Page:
I wanted to do something a little different for my birthday - I think it’s good to mark occasions by doing something memorable and so we decided to have a look up on Zennor moors.
When we first moved to Cornwall, some 20 years ago, my and my husband Darren were pretty obsessed with beaches and surfing and as a result didn’t explore too much of Cornwall’s inner secrets.
We had walked up Carn Galva a couple of times over the winter and so Zennor moors was an easy decision to make as it was the next Carn along. Thankfully there was a break in (major) storms for the day and there was a beautiful big blue sky with large clouds.
The walk was fairly steep and overgrown, but the views were worth it. The sea looked magical and before we knew it we had found Zennor quoit.
The stones are really impressive and certainly add to a sense of magic and wonder up on the moors. It is such a beautiful and expansive place. So hard to get to yet so full of history and remnants of people long passed away.
We could see what we realised was the ‘old Aleister Crowley House’ and that seemed like too good an opportunity to leave. I have always been fascinated with tales about him and spent a holiday in Morocco being entertained by his book ‘Diary of a drug fiend’.
He led a life of notoriety, travelling widely and outraging society with his promiscuity and sexual adventures with men as well as women. He wrote sex poetry which was described by one critic as ‘ the most disgusting piece of erotica in the English Language’. I wonder if this still holds true or whether he was a bit ahead of his time? I haven’t read it so I cannot judge.
He travelled widely and he wrote The Law of Thelema which he claimed was dictated to him by an ancient Egyptian spirit. This text outlined his philosophy which got broken down into the dictum ‘do what thou wilt’ which endorsed the pursuit of individual will that isn’t hampered by popular views.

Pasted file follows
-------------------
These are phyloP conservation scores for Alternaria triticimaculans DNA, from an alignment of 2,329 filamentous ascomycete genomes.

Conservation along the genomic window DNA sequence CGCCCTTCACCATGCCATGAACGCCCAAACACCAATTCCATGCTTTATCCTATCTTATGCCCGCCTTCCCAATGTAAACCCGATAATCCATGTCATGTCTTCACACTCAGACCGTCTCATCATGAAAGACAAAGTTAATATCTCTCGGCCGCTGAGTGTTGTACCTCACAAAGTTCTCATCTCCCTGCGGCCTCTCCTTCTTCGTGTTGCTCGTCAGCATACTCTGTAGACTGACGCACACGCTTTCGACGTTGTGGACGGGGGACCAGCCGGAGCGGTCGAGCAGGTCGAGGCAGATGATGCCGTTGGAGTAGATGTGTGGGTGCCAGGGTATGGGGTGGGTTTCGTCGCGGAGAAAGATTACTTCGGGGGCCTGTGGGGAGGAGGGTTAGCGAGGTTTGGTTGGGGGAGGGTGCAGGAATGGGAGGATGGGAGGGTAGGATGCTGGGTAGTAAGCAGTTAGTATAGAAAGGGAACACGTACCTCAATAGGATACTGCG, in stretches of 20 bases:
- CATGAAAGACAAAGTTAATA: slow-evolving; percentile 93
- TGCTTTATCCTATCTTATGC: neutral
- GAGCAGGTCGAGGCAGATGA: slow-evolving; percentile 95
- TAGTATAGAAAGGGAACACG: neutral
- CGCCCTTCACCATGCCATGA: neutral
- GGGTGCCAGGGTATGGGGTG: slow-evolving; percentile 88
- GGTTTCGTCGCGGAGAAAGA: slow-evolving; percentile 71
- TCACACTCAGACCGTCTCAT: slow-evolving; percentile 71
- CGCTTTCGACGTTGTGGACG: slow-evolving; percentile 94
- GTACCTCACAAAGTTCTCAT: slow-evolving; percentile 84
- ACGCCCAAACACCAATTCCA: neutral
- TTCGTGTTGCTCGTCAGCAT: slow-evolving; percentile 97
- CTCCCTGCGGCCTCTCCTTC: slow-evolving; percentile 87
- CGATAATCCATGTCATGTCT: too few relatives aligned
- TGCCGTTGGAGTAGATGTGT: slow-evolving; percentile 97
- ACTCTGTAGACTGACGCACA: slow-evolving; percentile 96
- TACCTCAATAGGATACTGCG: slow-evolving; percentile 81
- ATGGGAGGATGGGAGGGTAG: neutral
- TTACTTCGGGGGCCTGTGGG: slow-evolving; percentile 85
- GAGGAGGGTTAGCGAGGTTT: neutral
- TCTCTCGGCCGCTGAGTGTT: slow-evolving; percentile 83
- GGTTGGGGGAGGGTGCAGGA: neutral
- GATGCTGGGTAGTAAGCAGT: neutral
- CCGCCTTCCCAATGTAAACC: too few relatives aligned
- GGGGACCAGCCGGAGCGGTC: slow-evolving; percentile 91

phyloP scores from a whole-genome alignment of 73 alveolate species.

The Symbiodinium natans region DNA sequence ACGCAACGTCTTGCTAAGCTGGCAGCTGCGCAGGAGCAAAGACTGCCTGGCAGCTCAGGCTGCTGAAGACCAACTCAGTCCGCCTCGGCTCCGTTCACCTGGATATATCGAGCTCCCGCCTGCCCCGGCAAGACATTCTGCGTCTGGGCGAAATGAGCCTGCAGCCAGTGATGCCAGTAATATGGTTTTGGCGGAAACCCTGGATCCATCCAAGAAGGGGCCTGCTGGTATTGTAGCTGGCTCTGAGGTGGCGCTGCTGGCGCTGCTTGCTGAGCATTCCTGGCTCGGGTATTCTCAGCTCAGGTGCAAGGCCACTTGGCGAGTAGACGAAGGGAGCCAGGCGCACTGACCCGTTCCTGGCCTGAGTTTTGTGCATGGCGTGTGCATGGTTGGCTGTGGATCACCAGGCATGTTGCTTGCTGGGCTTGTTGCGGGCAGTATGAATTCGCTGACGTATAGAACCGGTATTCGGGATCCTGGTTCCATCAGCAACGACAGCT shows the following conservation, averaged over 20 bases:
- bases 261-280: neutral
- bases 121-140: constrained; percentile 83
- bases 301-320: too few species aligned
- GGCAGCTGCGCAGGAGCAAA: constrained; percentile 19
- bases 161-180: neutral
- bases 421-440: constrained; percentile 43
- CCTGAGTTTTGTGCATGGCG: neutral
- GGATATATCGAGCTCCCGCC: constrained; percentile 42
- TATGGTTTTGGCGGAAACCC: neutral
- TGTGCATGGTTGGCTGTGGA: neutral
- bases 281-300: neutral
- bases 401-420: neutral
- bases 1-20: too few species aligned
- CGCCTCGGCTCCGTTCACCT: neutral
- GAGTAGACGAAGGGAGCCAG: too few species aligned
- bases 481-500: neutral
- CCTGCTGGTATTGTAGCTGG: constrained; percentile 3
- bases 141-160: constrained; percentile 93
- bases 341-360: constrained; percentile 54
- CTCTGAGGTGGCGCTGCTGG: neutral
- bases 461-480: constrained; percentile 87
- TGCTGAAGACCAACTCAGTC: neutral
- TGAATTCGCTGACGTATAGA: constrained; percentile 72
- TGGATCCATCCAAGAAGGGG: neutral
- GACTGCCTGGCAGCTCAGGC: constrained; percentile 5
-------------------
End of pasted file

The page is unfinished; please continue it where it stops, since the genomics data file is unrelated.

Aleister’ s connection with the house on the moors seems to be a little transient with him not actually living there, but instead rumoured to have conducted Satanic rituals in the house and also a black mass down at Zennor Church. It seems that he left quite the impression though and the cottage now shows signs of vandalism and graffiti created by those that are curious in his legacy.
The house had an aura of sadness to it that comes with neglect and abuse. The place is in such a beautiful area with profound natural energy that it seems a shame that it is in ruin.
After our stomp and exploration we went to have a hot chocolate in the newly opened Moomaid of Zennor ice-cream shop where we learned that the property had been sold last year.
The new owners are certainly in for a challenge, but I hope they manage to create a home that is sensitive to the area. It could certainly be a dream house despite its somewhat lively past.
Read this fascinating article by Greg Martin for more details on the history of the cottage itself including tales of hauntings and visits by monks:
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